Design Best Practices for Data Centers
New design tools to the rescue
When an electrical power system is designed, it is routinely created by a power systems engineer using any of a variety of commercial, off-the-shelf CAD software (like Autocad) to create a design. High-end CAD modeling tools are significantly enhanced, making it easier to achieve the optimal integrity and safety of complex electrical infrastructure. As examples, they can simulate and help to resolve issues like arc flash, power flow, power quality, protective device coordination, and dozens of other power considerations iteratively enabling the engineer to produce a model that is "perfect on paper."
Historically, the CAD model was printed out as an electrical, one-line diagram and thrown over the wall to a construction firm that, at the completion of the project, archived the drawings in printed and electronic form. But despite the wealth of information and professional expertise encoded in these models, they historically served no future purpose -- unless, of course, operational problems occurred that sent everyone back to the drawing board to see where the design model was flawed.
A new class of high-end analytical software is now available that previously was the domain of systems designers for nuclear power plants, naval war ships and other mission critical systems. Now, power analytics, a robust set of software tools that designs the electrical scheme, and can be redeployed in "live" mode to perform predictive analysis and 'what if' scenarios in order to prevent any surprises and costly downtime once the facility is operational.
Unlike conventional design/CAD packages, a power analytics' CAD model remains in electronic form, and is -- rather than archived -- retained in online mode meaning that all of the components and their specifications go live to provide a benchmark for how the system should be performing in its ideal state and what variations may exist between the ideal and actual states. Electrical engineers can now quickly create a robust electrical design base -- a detailed design and knowledge base of the all the components, processes, and performance specifications of the entire electrical distribution system.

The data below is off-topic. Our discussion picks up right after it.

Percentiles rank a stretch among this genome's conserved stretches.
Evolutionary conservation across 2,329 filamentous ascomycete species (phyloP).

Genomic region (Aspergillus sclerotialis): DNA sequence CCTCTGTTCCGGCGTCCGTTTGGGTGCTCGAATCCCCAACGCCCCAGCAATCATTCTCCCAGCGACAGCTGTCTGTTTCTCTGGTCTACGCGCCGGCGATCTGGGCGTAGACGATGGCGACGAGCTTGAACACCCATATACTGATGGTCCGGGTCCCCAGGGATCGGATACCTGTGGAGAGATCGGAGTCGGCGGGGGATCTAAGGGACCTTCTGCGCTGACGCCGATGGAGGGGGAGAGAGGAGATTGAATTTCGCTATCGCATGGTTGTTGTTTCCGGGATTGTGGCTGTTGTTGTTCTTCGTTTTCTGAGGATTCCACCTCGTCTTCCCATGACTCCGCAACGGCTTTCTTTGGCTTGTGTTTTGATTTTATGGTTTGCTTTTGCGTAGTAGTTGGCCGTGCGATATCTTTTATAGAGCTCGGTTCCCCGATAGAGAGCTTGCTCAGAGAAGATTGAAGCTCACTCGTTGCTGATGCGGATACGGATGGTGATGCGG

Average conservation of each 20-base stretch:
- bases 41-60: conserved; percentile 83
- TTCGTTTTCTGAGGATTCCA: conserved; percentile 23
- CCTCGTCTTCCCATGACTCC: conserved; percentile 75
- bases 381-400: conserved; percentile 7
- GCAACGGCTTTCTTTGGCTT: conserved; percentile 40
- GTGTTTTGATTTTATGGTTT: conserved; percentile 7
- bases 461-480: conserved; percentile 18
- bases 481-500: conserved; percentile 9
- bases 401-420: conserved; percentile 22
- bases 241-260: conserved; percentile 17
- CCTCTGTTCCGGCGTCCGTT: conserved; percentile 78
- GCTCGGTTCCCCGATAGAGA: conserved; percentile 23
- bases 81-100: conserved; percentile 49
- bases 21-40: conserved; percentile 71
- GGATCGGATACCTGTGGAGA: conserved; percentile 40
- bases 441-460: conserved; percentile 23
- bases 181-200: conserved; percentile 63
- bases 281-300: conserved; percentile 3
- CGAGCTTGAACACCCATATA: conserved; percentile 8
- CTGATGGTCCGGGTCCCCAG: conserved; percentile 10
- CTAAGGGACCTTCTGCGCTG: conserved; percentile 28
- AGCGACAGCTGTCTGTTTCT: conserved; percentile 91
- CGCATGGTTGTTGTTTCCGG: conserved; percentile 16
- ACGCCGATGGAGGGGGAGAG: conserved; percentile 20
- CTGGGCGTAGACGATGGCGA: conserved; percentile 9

The first of these power analytics tools, Paladin Design Base and Paladin Live from EDSA, are now in use in extremely demanding customer sites -- such as financial data centers, air traffic control, and power distribution networks -- to simulate and analyze systems from a variety of static or dynamic perspectives. They include the ability to model and embed detailed control logic of intelligent electronic devices that control power flow throughout the system.
These tools also provide a way to thoroughly analyze and conduct "what if" testing prior to the construction phase. This is a critical step in the success of the overall design and a crucial tool in optimizing Power Usage Effectiveness (PUE) and Data Center infrastructure Efficiency (DCiE.) These widely accepted benchmarking standards -- put forth by the Green Grid -- can show just how energy efficient a data center is and monitor the impact of the efficiency efforts.
Once the facility is up and running, power analytics dives deeper by acting as a collision avoidance system - one that predicts and prevents electrical power problems from occurring to begin with, potentially saving the organization thousands of dollars per second in lost financial transactions, communications, customers and good will. Planning an efficient power infrastructure - and possessing the capability to continually monitor the system -- will help ensure that precious dollars are not lost to inefficiency.
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